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Markkula Center for Applied Ethics

Vaccine Equity and the Critical Role of Community Nonprofits

Joan Harrington

Marcio Jose Sanchez/Associated Press

Joan Harrington is the director of Social Sector Ethics (@SocSectorEthics) at the Markkula Center for Applied Ethics. Views are her own.

“The data so far suggests that Black Americans and other non-white groups are not being vaccinated at the same rate as white Americans.”

Chair of the Biden administration’s COVID-19 Health Equity Task Force, commenting on CDC data through January 14, 2021.

“Politicians watch polls. Businesses watch profits. Academics just watch. That leaves charities to look out for the most vulnerable among us, and find ways to mend and change what is wrong.”

Todd Cohen, Charity Can Fuel Change, Philanthropy J. (September 2, 2003)

Reports show that non-white Americans are comparatively under vaccinated across the country and have a disproportionately high death rate. Nonprofits that have built strong relationships with communities, and have earned their trust, are uniquely qualified to provide the needed services to close the vaccine gap and prevent additional deaths. 

Nonprofits focused on particular communities are deeply connected with the people who live there and most have a high level of trust within the community from years of local service. Trust comes from listening, communicating, working together, and delivering on promises. These organizations offer a variety of services but often provide critical health and welfare services addressing food insecurity, housing issues, and other services to support the most vulnerable.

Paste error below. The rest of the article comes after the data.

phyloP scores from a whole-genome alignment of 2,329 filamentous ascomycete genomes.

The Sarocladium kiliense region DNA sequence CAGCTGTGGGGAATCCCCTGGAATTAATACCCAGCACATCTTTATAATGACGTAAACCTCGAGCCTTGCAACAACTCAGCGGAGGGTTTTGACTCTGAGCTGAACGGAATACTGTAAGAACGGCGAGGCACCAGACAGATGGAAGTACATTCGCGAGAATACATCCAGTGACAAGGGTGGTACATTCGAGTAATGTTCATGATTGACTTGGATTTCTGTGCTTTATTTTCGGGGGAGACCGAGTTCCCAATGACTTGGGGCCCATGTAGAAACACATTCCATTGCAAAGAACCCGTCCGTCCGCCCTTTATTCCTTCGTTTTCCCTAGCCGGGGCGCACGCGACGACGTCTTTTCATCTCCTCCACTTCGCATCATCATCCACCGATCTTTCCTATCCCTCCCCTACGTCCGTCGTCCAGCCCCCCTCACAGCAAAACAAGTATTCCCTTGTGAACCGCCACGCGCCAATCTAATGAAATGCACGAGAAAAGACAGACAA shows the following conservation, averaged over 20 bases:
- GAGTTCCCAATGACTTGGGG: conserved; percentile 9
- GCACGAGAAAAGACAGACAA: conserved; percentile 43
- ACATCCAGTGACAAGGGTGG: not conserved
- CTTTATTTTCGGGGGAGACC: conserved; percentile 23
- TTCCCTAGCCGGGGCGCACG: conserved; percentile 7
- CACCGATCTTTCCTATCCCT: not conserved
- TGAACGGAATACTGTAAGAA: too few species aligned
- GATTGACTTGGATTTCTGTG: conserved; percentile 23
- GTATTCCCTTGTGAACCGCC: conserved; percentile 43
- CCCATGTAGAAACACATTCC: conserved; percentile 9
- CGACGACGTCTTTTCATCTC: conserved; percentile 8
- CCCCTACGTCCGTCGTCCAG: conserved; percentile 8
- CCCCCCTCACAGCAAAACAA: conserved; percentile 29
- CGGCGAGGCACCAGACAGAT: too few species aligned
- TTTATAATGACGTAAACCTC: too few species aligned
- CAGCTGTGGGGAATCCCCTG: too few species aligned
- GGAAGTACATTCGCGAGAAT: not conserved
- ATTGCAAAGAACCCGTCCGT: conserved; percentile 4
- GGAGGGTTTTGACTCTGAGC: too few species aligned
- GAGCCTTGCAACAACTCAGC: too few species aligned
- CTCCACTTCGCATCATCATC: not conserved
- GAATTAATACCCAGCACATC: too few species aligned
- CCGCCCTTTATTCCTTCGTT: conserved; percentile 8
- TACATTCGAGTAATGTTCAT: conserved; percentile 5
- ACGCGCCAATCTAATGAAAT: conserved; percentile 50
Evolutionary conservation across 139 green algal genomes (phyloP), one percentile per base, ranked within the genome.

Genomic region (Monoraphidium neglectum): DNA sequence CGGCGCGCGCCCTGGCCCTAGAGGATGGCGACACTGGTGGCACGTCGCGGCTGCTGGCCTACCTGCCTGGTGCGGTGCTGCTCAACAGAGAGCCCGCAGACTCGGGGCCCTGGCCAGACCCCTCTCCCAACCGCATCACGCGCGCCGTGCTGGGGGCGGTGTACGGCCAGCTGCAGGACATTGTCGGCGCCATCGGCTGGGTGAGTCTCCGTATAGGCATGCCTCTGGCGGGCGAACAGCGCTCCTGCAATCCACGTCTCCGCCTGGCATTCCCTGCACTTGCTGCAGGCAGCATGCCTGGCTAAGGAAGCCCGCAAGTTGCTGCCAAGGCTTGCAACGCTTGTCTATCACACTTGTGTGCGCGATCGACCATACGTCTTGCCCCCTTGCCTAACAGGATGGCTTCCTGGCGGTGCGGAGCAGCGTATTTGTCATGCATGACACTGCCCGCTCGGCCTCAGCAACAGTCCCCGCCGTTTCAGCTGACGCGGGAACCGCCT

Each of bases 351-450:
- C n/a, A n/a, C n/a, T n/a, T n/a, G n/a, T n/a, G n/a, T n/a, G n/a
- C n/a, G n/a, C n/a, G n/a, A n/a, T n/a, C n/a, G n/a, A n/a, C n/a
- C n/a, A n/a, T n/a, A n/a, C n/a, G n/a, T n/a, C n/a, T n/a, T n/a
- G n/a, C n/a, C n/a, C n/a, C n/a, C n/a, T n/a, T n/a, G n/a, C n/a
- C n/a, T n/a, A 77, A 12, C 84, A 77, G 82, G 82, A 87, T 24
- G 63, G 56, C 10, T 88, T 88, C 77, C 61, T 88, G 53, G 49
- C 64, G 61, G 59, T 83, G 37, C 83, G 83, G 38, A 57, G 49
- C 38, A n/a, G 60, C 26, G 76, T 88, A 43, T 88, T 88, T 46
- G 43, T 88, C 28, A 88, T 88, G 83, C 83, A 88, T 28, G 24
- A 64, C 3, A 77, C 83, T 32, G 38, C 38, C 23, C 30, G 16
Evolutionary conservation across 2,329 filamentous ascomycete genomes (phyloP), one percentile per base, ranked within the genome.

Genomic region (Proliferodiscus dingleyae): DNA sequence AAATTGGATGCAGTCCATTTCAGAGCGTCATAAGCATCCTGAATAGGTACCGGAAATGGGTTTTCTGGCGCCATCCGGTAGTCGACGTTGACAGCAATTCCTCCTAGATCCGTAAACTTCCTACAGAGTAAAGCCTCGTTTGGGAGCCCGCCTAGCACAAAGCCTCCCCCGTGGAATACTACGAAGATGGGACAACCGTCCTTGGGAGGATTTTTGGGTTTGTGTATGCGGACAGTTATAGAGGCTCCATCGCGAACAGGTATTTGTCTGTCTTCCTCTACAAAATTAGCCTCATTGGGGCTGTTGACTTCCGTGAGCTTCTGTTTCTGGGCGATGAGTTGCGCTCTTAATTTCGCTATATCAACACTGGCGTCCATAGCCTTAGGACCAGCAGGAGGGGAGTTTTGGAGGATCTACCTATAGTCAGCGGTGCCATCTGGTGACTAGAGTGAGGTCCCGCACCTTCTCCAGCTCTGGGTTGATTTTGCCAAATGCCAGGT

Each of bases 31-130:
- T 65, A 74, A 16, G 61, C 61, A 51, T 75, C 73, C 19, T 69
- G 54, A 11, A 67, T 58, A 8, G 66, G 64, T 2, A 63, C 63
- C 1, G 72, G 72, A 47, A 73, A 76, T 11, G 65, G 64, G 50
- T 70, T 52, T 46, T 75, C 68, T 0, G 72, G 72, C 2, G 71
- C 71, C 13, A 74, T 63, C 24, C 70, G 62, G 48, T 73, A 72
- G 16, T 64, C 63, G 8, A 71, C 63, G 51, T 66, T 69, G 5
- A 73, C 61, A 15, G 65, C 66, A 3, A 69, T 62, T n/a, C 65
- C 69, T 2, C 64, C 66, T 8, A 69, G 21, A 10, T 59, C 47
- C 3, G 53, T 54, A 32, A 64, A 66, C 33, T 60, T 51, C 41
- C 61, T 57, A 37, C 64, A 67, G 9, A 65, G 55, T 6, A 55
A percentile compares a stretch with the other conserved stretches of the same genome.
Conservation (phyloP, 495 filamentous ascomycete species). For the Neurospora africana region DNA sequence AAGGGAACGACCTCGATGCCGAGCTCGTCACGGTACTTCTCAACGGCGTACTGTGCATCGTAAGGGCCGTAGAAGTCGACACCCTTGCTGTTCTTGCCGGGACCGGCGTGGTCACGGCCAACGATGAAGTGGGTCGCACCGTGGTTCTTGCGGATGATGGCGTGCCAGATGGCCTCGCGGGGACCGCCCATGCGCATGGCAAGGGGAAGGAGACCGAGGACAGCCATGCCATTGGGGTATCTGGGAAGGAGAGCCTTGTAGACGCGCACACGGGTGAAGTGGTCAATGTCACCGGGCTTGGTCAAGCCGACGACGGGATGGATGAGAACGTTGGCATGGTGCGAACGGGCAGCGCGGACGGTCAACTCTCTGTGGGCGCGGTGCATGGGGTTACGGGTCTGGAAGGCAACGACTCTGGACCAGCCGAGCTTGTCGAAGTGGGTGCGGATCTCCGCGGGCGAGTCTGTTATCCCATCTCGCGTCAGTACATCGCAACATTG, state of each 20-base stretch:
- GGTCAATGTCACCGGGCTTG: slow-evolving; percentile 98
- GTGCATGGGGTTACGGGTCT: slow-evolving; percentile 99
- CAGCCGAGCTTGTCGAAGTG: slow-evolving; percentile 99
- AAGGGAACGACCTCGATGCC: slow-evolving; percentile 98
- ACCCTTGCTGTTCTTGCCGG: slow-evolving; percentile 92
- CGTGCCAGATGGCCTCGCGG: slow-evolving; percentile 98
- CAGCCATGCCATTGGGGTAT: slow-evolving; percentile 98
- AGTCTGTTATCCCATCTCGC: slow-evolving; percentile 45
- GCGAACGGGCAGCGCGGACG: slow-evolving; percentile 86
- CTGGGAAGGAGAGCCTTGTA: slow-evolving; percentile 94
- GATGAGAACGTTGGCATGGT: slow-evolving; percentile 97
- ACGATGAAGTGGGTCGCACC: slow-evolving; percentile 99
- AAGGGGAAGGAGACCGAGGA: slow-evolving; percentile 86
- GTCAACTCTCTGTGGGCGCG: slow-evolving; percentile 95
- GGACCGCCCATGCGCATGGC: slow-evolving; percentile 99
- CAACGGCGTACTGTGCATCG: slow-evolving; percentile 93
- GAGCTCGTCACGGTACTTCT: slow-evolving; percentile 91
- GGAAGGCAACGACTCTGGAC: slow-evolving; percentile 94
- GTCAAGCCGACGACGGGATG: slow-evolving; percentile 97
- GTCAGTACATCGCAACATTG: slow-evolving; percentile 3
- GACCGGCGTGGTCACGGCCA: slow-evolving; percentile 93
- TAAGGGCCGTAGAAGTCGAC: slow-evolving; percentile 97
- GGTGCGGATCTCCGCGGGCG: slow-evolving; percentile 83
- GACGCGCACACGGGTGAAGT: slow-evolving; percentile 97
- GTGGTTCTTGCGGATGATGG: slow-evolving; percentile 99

The trust in community organizations has allowed many such nonprofits to undertake tasks that are challenging to the government and others. These organizations reach the hard-to-reach to get out the vote, engage in voter registration, and participate in the census. Community organizations, including many places of worship, are primed to reach the Black, Indigenous, and people of color in their neighborhoods who might be facing challenges getting vaccinated.

COVID-19 vaccine inequality has many causes. Language and cultural barriers exist. It may be difficult to believe the vaccine is safe. Medical needs have been ignored for years in many communities and people may question the current increase in focus on their communities by medical professionals. Tackling the vaccine sign-up process is daunting and access to computers is limited. Transportation to vaccine sites is often not available. Believing that one’s citizenship status won’t matter feels unrealistic. In a part of southern Texas, the vaccination sites require crossing a checkpoint. “When you have people who are not here legally or maybe part of their family is not here legally, that can be prohibitive and not feel safe,” commented Emily Brunson, co-chair for the Working Group on Equity in COVID-19 Vaccination. These are among the challenges facing historically disenfranchised people and their communities.

Community nonprofits are getting more involved and are making a difference. In Washington State, one initiative is working with community organizations to “create language and culturally specific vaccine education and outreach, facilitate mobile pop-up vaccine clinics and provide transportation to vaccination sites.” Town hall meetings, reserving vaccines for people of color, and one-to-one assistance in booking appointments are also useful in getting people vaccinated.

Philanthropists reacted generously to the COVID-19 crisis, donating more than $20 billion for COVID-19 globally in 2020, before vaccines were developed. Now that we have vaccines to address the virus, let’s hope philanthropists support community organizations in their efforts to vaccinate those who may otherwise be overlooked. 

Mar 10, 2021